Does Sam Zell Have Any (Good) Ideas On Future?
Zell put forward only one vague idea for what to do in an interview last week with New York Times business columnist Joe Nocera. Nocera came away having to make up a column that ran Saturday with very little solid material.
Zell said only that advertising sales techniques must be improved. But that goes without saying. Otherwise, he asked, essentially, for time, until the deal closes.
But the L.A. Times and other Tribune newspapers may not have time. If further cutbacks and layoffs are to be avoided, fueling a continued downward spiral, things are going to have to turn brighter revenue-wise, or at least level out.
Abraham Lincoln, when he was elected President, kept silent about his plans for the Union until he actually started his trip to Washington, and he wasn't all that clear then. But Zell is no Lincoln. He needs to show now he can produce something.
All over the country, newspapers are in trouble, but not as much, usually, as Tribune. The New York Times was down 3.6% below last year, according to a recent statement. In California, both the San Francisco Chronicle and San Jose Mercury-News are cutting back so much, there is fear they may go under. The Chronicle just made it known that deputy editor Narda Zacchino is leaving. This is a little like when Katherine Ross left Paul Newman and Robert Redford in "Butch Cassidy and the Sundance Kid."
The L.A. Times, according to publisher David Hiller's statement last month has seen its profit margin dip to the low teens. There is a great deal of feeling in the community that the Times is not the paper it was, because of cutbacks in sections and the news hole. But the paper is publishing compelling stories every day. Just Saturday, its stories on the passport snafu and the failures of the immense investment of state funds in carpool lanes, plus Rebecca Trounson's sensitive story on the discussion at the Daniel Pearl movie screening were worth the price of the paper in themselves.
Let's say Zell does intend to beef up Times advertising sales. Then, I think, as a first step, he needs a new publisher. The publisher runs the business side, and Hiller is already a proven failure.
Also overdue for the chopping block is the present Tribune CEO, Dennis FitzSimons. This man is no leader. Virtually everything he has done already in his years of control have not worked out. It was FitzSimon's idea to vastly increase Tribune debt. Now, its papers should make further cutbacks, according to his policies, but the only consequence is that millions of readers are losing confidence in the papers, advertisers are losing confidence too, and revenue has been diving all year. At this rate, there may soon not be enough to service the debt.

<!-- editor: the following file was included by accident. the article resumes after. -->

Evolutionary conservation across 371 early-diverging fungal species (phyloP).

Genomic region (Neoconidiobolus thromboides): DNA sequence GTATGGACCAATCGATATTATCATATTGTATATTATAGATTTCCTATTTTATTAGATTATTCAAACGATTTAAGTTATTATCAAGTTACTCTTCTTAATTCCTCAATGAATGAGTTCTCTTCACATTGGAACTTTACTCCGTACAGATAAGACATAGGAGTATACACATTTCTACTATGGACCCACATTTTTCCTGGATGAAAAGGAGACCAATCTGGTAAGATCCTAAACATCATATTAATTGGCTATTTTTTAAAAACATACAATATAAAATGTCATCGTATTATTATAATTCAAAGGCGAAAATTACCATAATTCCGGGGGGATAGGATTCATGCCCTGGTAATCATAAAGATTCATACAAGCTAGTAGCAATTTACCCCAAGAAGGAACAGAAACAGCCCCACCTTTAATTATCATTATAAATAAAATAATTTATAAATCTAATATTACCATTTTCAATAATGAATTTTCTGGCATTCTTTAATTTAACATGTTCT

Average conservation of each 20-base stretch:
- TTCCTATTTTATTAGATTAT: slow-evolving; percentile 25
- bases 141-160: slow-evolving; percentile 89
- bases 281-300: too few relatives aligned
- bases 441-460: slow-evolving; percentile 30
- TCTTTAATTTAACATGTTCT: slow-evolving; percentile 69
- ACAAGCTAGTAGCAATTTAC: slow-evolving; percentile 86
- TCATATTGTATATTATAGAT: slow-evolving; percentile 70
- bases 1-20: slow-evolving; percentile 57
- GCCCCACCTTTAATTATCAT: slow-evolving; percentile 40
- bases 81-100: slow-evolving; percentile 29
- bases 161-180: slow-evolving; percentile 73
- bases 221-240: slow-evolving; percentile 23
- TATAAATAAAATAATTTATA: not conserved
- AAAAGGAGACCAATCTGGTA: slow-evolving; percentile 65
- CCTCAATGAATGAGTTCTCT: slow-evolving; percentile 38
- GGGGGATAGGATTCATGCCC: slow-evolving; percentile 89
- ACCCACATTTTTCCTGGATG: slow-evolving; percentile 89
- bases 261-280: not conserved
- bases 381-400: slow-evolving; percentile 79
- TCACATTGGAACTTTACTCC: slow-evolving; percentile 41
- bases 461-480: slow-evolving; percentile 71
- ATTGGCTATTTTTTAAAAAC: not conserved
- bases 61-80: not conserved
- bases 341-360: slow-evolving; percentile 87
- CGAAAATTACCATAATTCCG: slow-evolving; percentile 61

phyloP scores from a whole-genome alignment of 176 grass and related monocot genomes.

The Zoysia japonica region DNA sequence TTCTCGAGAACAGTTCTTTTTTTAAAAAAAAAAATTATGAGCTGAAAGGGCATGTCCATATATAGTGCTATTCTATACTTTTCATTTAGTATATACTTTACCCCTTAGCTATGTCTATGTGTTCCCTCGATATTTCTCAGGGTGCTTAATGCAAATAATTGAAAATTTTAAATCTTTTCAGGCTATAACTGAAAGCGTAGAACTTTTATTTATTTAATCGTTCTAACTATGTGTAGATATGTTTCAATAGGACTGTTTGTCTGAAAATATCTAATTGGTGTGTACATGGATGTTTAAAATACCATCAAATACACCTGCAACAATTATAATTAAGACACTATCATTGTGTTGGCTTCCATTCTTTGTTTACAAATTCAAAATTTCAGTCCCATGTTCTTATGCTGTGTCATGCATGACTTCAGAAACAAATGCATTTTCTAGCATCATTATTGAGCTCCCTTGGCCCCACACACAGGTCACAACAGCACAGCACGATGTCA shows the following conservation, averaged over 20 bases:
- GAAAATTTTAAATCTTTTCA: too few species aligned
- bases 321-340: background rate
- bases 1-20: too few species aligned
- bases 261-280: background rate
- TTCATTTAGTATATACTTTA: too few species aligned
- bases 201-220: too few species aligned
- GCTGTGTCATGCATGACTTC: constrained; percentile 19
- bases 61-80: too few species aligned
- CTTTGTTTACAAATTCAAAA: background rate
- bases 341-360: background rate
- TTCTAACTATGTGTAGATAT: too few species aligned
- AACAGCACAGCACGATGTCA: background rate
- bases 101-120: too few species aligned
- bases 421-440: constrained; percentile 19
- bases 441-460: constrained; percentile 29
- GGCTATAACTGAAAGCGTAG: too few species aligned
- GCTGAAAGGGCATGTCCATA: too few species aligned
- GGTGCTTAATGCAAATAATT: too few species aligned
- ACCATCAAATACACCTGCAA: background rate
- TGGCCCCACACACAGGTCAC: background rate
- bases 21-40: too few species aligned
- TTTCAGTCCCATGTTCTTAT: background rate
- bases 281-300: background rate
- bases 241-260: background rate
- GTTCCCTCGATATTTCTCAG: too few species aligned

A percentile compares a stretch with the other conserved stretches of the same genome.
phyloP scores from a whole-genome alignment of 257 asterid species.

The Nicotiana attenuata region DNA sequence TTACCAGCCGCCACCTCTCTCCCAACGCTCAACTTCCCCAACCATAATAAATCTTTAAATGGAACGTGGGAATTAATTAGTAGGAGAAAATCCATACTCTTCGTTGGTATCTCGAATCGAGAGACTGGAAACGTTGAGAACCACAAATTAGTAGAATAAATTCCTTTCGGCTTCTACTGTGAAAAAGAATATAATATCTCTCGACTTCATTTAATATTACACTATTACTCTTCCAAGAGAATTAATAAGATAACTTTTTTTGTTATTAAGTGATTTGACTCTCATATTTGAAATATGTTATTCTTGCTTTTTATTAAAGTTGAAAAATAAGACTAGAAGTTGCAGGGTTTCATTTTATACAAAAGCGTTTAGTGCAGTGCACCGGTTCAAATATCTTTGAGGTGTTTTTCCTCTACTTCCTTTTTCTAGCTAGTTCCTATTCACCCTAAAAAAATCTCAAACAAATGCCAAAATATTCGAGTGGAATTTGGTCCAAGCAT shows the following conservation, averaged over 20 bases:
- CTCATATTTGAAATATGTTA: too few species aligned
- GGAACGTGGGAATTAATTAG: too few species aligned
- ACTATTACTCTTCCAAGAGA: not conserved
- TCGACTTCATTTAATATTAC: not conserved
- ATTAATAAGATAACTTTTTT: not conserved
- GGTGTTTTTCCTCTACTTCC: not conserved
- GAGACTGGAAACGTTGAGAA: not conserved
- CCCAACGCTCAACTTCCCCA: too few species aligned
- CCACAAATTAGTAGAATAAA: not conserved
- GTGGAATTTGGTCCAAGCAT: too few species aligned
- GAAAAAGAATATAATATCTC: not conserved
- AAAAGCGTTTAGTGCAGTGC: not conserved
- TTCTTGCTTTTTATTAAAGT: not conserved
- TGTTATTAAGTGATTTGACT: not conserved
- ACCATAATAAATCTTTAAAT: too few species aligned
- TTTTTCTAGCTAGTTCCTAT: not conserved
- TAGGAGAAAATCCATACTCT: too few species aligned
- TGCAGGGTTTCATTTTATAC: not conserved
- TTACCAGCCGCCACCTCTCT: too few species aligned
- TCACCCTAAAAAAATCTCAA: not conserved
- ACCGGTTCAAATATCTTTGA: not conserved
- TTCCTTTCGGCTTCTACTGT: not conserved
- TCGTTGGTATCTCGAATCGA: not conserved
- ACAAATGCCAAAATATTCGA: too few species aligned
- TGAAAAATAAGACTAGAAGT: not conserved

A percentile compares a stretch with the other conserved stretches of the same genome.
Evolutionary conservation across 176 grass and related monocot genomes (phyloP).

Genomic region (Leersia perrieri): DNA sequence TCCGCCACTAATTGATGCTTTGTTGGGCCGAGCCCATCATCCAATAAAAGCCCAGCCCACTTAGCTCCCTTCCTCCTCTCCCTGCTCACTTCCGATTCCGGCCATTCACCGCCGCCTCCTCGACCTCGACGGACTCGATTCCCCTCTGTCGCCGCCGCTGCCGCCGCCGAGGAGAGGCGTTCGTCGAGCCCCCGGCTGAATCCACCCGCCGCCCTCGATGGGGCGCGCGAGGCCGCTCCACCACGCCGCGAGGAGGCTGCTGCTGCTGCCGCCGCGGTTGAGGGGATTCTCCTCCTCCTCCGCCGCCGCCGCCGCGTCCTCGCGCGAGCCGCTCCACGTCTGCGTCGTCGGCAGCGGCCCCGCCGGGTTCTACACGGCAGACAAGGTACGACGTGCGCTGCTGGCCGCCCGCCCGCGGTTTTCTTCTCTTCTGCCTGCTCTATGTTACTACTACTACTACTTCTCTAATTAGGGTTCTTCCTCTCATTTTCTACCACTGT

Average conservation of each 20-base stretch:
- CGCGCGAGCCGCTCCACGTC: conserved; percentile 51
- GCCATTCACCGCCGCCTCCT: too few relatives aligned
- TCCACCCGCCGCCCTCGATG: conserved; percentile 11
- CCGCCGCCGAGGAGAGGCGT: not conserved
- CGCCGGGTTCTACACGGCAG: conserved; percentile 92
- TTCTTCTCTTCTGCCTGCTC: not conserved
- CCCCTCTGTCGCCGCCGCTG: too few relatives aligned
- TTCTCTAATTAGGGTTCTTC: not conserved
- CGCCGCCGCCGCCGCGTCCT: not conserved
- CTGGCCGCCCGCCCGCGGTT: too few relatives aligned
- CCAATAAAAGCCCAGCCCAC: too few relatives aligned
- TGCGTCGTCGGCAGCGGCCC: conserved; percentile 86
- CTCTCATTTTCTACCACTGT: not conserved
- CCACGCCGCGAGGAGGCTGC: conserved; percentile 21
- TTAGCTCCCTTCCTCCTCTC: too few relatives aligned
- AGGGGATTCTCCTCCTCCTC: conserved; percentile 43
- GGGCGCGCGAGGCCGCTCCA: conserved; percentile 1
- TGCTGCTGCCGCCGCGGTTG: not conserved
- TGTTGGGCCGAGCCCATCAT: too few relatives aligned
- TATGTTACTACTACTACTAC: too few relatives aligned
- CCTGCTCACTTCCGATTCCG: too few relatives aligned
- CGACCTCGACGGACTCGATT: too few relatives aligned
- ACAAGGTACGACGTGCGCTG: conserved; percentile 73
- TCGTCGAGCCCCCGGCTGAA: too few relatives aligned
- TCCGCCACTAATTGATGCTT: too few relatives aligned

When one looks at executive changes at such firms as Yahoo and Hewlett-Packard, one can see that many companies, in an uncertain environment, are opting for new CEOs.
The Tribune Co. should have one too, perhaps Zell himself. He has a reputation for great business success. Even if he is new to the newspaper business, this is his prime responsibility.
Much was made in the Nocera article about the fact that employees' stock will be used for the most part to finance the Tribune deal Zell made as the company goes private. He is putting in only a few hundred million dollars of his own money.
But if we don't want to see happen to Tribune employee stock what happened to the Enron stock, it's important that Zell show as soon as possible that he has working ideas.
The Times carpool story referred to above, by Rong-Gong Lin II and Sharon Bernstein, should make clear that it makes little sense for the state to invest so much in carpool lanes when they are only producing slow, clogged "high-speed" lanes. Billions have been going into this, when they could be going into straight widening of freeways, or, a better alternative, more subways and other rail transit.
At this rate, pretty soon pressure will build for making the pool lanes toll lanes, and since the public has paid for them through its taxes, this is very unfair.
There is a transportation crisis, and the Times must keep up its intensive coverage. This is a big story.
Labels: Tribune failures